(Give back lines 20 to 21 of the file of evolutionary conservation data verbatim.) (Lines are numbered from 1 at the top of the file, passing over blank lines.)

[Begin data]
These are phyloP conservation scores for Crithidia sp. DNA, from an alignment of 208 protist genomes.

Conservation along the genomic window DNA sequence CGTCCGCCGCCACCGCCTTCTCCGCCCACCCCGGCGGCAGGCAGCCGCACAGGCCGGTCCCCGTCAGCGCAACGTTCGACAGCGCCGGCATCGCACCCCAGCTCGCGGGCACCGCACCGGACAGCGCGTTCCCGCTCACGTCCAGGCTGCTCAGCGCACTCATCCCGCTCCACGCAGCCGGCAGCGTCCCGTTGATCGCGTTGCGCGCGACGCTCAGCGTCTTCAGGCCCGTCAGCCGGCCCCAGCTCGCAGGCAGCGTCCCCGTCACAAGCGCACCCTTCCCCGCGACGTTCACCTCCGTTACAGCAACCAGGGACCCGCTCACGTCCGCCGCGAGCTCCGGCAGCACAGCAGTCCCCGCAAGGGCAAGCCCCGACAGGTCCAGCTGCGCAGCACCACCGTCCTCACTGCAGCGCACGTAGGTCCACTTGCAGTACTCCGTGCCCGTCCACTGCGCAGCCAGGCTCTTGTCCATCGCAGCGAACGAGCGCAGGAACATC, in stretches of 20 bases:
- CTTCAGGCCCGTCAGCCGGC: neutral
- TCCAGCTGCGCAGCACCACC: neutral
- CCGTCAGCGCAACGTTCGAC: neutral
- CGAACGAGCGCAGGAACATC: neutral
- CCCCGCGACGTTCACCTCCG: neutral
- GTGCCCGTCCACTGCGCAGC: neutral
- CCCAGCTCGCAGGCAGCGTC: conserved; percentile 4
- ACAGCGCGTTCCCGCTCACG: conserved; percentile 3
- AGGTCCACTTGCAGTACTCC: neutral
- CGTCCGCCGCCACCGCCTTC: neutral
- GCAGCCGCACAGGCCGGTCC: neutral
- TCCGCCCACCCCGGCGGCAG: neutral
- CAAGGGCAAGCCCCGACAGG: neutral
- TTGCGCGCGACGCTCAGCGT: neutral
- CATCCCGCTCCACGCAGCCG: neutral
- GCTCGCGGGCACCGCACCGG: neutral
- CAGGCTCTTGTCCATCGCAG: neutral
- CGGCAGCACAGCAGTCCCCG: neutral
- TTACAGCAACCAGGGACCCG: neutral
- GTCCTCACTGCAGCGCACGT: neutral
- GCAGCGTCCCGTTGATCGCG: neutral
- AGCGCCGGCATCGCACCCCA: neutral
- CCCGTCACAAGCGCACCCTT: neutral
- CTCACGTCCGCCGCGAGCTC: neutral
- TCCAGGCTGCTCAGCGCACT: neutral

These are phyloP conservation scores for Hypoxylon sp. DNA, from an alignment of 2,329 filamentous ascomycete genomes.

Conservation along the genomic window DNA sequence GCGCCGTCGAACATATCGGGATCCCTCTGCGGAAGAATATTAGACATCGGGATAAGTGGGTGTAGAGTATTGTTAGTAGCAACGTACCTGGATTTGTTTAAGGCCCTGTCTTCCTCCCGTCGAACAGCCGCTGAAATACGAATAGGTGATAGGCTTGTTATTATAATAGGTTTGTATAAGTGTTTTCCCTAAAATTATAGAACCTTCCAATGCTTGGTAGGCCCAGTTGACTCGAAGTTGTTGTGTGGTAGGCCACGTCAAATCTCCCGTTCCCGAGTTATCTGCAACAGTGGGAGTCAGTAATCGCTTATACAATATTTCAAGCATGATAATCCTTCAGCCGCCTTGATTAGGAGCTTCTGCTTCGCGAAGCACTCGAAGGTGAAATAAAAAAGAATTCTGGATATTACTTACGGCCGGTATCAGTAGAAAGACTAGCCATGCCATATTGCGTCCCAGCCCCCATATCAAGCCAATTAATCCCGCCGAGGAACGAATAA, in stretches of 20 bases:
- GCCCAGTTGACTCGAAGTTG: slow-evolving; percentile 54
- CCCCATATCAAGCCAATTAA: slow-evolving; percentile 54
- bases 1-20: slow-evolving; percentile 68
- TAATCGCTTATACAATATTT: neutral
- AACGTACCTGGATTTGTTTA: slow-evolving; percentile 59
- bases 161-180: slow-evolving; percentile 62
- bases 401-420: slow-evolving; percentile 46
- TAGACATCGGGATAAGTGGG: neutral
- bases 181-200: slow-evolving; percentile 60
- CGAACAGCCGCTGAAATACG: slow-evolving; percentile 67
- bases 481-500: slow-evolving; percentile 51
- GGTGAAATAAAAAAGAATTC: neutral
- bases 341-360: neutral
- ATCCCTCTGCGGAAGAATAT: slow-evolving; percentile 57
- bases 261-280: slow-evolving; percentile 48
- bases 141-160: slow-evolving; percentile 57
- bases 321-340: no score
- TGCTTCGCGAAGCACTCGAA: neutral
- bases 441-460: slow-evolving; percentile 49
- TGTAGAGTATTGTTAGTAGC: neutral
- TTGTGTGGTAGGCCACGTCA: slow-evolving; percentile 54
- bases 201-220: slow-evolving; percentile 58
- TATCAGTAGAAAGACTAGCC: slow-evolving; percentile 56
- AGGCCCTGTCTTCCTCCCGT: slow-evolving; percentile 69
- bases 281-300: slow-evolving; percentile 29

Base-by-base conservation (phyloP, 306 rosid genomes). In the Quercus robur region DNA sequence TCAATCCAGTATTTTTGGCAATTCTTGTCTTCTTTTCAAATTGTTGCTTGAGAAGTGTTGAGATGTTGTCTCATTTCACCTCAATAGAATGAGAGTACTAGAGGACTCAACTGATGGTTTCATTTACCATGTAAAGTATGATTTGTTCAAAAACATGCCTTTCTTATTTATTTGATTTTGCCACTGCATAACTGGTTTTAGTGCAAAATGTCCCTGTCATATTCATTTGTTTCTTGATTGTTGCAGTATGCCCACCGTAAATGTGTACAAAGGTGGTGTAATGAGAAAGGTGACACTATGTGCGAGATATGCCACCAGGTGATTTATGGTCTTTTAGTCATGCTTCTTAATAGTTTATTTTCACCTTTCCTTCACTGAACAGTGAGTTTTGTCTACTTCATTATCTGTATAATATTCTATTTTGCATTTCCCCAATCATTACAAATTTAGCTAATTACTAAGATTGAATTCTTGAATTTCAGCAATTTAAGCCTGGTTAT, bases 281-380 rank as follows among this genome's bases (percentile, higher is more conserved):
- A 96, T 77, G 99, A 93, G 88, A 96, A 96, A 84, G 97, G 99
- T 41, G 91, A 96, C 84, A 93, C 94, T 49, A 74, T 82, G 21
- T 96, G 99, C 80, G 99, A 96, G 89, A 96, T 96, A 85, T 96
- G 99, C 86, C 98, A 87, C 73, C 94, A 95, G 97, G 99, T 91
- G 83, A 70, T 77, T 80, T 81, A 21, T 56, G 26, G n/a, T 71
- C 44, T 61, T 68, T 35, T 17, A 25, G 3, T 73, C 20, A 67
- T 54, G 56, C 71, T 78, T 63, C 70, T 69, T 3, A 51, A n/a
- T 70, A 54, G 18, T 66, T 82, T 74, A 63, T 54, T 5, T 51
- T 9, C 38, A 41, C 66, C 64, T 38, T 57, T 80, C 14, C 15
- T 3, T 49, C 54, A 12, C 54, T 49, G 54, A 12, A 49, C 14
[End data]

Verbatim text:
- CGGCAGCACAGCAGTCCCCG: neutral
- TTACAGCAACCAGGGACCCG: neutral